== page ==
UNH Research Finds One in Four Very Young Low-Income Children Being Raised by Young Adults

Thursday, December 12, 2019

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DURHAM, N.H.—An estimated 2.5 million children under the age of four are being raised by young adult parents (age 18-24), with significant concentrations of these families in the South and Southwest, according to new research by the Carsey School of Public Policy at the University of New Hampshire. While fewer than 5 percent of children live with young adult parents, 16 percent of children age 0-3 and 25 percent of low-income children age 0-3 do.

Low-income young adult parents have different characteristics than their older counterparts, more often parenting their first child with no co-parent present and still enrolled in school.

“These characteristics can add up to a lack of resources for children during a key period of child development and barriers for these parents who are in a critical period for shaping their own educational and employment trajectories,” said Jess Carson, research assistant professor with the Carsey School’s Vulnerable Families Research Program. “While supportive policies exist, most could be strengthened to better support young adult families, including stronger income supports such as refundable tax credits, more affordable education for parents via Pell grants, and stronger childcare systems.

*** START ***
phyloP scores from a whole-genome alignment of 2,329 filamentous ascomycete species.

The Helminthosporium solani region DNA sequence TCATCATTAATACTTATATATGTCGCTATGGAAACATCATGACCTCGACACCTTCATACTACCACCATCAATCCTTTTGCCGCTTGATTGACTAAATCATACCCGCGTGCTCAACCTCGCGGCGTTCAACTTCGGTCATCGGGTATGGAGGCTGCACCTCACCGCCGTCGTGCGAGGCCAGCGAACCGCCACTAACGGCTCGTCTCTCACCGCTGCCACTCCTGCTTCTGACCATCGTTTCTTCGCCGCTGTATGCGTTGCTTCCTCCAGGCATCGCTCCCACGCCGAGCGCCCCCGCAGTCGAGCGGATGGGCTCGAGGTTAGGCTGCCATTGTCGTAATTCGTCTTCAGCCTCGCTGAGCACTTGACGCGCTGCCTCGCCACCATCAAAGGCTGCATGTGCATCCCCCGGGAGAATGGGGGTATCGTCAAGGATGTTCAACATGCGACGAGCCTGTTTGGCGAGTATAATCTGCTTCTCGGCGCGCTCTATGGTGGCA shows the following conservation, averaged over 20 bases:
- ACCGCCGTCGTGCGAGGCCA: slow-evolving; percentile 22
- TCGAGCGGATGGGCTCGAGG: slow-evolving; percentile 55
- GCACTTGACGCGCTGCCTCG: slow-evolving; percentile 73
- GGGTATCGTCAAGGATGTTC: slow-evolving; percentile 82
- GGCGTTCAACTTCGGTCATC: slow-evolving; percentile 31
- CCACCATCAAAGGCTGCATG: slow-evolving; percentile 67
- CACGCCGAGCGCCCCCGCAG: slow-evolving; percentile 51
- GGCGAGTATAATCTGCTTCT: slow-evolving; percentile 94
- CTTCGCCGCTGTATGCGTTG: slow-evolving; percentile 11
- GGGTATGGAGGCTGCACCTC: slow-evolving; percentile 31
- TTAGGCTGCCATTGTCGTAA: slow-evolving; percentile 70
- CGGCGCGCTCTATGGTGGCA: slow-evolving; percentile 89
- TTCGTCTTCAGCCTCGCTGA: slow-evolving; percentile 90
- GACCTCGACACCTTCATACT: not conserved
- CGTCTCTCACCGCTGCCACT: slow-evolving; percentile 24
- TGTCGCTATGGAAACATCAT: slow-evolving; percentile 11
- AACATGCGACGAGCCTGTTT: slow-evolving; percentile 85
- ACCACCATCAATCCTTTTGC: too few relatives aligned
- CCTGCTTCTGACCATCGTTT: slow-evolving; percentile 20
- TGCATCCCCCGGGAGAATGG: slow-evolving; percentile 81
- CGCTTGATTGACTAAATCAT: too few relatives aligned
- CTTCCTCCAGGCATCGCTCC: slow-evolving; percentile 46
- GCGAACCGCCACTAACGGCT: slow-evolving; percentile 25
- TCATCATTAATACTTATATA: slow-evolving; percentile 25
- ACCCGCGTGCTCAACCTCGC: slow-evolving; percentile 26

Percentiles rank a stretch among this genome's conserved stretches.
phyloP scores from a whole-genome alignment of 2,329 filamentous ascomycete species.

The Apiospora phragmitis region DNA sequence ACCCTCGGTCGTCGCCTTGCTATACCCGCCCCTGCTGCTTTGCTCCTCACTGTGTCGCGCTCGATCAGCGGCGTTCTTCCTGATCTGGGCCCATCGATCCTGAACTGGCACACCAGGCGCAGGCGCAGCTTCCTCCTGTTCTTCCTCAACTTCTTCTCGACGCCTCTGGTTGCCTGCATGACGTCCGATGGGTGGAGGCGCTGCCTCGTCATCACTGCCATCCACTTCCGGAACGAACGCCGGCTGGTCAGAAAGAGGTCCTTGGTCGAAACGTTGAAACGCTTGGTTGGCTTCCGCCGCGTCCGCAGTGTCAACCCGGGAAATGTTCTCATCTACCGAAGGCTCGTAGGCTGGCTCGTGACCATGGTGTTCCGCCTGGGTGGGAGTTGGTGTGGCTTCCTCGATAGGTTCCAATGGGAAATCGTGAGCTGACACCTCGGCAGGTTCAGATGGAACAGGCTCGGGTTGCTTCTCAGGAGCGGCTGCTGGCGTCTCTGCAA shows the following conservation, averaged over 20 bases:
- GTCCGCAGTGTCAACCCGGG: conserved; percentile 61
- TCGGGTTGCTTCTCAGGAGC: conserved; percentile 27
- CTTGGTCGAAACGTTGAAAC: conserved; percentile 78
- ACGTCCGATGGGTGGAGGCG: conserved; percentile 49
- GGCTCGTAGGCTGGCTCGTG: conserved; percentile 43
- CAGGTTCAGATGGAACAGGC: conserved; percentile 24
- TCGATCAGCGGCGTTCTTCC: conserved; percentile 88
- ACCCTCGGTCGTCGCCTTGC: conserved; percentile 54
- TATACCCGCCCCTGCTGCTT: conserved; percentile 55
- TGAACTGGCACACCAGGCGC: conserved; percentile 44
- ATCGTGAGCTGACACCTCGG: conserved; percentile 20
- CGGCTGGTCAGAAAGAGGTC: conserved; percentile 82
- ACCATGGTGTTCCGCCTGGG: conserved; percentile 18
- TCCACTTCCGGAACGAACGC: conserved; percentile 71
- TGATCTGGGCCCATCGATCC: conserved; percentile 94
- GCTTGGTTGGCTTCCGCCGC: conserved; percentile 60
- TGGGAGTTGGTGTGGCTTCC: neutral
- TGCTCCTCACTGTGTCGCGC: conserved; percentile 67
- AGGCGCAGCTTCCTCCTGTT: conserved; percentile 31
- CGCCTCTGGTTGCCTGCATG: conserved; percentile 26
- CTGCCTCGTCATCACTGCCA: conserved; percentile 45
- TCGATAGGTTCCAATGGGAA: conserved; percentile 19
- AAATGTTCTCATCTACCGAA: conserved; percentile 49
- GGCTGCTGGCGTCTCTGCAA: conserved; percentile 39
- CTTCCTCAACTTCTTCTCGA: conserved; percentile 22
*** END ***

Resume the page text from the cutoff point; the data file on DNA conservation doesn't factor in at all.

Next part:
The Carsey School of Public Policy conducts research, leadership development, and engaged scholarship relevant to public policy. They address pressing challenges, striving for innovative, responsive, and equitable solutions at all levels of government and in the for-profit and nonprofit sectors.

The University of New Hampshire inspires innovation and transforms lives in our state, nation and world. More than 16,000 students from all 50 states and 71 countries engage with an award-winning faculty in top-ranked programs in business, engineering, law, health and human services, liberal arts and the sciences across more than 200 programs of study. As one of the nation’s highest-performing research universities, UNH partners with NASA, NOAA, NSF and NIH, and receives more than $110 million in competitive external funding every year to further explore and define the frontiers of land, sea and space.